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The Whitest Thing I Have Ever Read

After your barista hands you this latte, ask him about his screenplay. No, really, he's dying to show off his true passion.

It was fun to read this guy play into a stereotype. Jason Diamond is a writer. Dude got published in The Paris Review. Sadly (awww!), all anyone remembers is that he used to pour coffee.

Let’s see if we can find a couple insufferable clichés he clicks off in this New York Times memoir-y piece titled, yup,

The Barista’s Curse

Writer with a morning hangover? Check

Writer going to a coffee shop? Check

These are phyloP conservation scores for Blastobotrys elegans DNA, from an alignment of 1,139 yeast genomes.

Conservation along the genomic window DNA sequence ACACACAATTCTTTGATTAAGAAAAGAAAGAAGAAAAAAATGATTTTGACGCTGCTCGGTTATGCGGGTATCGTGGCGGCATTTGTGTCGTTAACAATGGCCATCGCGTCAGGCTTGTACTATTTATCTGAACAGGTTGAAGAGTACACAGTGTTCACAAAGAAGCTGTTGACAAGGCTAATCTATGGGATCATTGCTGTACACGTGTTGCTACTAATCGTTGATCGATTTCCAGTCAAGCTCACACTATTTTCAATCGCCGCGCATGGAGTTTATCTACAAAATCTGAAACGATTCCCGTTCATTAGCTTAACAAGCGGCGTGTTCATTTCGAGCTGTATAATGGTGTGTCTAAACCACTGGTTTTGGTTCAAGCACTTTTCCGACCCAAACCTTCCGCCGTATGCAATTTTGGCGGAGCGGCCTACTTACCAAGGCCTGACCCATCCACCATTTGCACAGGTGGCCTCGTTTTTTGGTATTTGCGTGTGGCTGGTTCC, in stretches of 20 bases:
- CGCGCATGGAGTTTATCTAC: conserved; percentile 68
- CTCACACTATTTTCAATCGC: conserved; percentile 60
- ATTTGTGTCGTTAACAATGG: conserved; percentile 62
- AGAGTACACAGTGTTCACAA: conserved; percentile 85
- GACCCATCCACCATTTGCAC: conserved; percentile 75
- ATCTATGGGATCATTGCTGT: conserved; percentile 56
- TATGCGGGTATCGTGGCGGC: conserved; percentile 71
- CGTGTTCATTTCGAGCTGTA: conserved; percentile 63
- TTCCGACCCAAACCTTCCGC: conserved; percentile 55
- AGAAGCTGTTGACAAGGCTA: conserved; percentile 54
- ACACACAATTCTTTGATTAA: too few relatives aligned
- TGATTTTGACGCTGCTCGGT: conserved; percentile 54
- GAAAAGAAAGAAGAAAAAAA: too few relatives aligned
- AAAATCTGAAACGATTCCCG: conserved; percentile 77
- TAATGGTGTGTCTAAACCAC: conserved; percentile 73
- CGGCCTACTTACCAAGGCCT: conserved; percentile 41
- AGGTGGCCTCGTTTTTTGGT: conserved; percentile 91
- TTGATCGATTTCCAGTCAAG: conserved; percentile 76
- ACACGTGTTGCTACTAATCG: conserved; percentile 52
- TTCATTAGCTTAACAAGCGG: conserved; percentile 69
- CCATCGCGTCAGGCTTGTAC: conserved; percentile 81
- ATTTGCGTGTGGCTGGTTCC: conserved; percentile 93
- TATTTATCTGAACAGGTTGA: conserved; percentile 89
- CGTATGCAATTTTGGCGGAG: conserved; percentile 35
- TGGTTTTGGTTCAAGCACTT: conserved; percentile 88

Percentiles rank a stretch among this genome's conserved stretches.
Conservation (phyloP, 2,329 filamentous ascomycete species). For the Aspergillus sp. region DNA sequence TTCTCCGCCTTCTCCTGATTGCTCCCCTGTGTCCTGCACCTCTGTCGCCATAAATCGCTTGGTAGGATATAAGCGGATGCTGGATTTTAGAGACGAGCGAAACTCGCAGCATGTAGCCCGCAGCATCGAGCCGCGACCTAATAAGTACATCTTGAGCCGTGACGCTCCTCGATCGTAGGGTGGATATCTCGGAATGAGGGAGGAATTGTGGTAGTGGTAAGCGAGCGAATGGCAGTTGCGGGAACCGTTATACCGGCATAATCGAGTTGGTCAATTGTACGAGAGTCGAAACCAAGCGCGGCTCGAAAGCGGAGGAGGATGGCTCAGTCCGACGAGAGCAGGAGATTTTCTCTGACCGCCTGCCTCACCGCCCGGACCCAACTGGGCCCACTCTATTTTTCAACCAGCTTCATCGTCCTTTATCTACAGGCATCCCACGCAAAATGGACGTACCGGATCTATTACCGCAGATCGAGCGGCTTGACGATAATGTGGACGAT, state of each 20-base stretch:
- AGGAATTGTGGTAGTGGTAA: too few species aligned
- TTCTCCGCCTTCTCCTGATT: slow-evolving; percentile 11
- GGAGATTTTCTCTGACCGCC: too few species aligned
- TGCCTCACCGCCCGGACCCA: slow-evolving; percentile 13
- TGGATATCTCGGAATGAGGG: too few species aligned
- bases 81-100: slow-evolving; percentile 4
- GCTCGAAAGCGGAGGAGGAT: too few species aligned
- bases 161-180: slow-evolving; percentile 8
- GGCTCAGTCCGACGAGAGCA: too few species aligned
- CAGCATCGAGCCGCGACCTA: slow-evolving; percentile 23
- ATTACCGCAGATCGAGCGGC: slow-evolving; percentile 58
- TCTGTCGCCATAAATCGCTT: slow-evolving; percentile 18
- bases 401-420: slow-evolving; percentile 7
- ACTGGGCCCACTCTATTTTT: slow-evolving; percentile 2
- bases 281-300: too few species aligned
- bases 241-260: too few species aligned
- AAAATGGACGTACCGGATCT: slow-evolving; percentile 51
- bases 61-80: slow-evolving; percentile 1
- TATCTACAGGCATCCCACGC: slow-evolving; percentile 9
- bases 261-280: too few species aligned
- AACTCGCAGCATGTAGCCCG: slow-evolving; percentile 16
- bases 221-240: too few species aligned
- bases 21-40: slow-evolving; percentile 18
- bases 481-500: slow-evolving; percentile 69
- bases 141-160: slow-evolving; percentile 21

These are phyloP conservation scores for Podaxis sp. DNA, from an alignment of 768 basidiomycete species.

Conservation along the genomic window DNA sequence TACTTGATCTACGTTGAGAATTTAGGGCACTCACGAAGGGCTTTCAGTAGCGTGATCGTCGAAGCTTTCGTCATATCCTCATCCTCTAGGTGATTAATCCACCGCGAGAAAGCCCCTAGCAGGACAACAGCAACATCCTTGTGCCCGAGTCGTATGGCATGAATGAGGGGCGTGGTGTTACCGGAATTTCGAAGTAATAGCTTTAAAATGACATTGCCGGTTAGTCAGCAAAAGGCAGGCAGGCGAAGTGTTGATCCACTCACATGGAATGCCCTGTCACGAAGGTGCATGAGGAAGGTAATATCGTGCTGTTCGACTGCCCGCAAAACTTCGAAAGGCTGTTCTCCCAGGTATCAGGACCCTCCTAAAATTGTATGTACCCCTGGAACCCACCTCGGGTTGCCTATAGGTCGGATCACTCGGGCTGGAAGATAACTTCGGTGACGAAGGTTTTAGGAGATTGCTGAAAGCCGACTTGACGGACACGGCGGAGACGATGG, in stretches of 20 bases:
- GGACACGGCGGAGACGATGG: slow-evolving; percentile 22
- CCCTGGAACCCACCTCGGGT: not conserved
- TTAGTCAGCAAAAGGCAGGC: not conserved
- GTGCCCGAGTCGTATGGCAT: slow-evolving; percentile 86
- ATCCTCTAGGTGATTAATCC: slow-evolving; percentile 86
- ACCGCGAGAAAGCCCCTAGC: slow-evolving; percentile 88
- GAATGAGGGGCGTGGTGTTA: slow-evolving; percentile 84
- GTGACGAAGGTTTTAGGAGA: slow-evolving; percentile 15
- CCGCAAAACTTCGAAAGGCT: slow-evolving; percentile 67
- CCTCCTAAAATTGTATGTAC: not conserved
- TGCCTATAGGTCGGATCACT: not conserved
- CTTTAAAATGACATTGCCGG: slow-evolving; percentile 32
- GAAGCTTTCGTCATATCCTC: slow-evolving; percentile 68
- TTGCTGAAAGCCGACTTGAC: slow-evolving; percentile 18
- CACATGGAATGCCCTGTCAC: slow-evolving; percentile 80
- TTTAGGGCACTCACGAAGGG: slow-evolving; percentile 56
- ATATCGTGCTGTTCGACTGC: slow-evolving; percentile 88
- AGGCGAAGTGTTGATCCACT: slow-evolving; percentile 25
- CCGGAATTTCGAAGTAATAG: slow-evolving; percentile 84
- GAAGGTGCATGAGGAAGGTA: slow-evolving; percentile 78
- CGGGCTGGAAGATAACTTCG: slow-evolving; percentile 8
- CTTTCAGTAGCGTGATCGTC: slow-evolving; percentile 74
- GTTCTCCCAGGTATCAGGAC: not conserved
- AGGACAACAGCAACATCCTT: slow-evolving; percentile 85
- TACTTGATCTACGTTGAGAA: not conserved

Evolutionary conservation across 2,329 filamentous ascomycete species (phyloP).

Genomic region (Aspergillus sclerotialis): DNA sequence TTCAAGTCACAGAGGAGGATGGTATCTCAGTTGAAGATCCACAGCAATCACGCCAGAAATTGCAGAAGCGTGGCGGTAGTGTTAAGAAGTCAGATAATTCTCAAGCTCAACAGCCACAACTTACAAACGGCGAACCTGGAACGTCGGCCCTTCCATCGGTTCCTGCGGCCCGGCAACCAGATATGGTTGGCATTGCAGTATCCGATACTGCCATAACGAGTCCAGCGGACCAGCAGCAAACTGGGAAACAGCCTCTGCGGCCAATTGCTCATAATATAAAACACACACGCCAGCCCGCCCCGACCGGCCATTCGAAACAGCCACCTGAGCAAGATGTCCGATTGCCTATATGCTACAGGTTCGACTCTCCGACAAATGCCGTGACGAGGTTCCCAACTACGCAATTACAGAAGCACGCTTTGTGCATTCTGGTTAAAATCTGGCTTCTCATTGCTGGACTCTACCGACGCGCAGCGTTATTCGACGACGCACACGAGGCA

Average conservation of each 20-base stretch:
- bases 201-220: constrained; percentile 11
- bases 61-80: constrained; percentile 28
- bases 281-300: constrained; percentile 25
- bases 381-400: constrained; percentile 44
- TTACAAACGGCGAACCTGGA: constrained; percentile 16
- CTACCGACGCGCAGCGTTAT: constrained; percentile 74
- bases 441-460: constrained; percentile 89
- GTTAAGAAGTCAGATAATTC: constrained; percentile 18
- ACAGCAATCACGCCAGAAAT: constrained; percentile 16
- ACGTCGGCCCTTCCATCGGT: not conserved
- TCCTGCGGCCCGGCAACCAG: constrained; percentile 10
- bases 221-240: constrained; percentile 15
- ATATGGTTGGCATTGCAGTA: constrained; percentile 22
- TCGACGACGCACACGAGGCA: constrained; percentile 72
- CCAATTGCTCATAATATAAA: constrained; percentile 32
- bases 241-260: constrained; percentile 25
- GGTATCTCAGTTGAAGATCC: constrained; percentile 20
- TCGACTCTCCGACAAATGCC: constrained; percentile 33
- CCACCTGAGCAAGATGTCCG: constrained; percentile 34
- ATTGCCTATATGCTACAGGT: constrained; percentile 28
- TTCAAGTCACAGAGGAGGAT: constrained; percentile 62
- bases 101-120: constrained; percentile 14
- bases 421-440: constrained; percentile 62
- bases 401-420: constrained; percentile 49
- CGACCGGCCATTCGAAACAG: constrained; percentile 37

And the quotes! Oh, the quotes!

“I’ve had to explain to a dozen former customers that, no, I was not a professional barista, that, in fact, I was freelance writing the entire time.”

Every barista ever.

“This is what disturbs me about these encounters: I realize that no matter where I go in life, how much money I make, or how much fun I have making it, I will always be a barista to somebody.”

That’s because the coffee you pour is probably better than that navel-gazing memoir you’ve got tucked away.

I’ll save the last word for commenter Cliff from NYC:

“Tommy DeVito: No more shines, Billy.
Billy Batts: What?
Tommy DeVito: I said, no more shines. Maybe you didn’t hear about it, you’ve been away a long time. They didn’t go up there and tell you. I don’t shine shoes anymore.”

– screenplay, Goodfellas (1990).

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About keithstache

I'm Keith Hernandez's mustache. And you're not. I like bad baseball teams and good beer.

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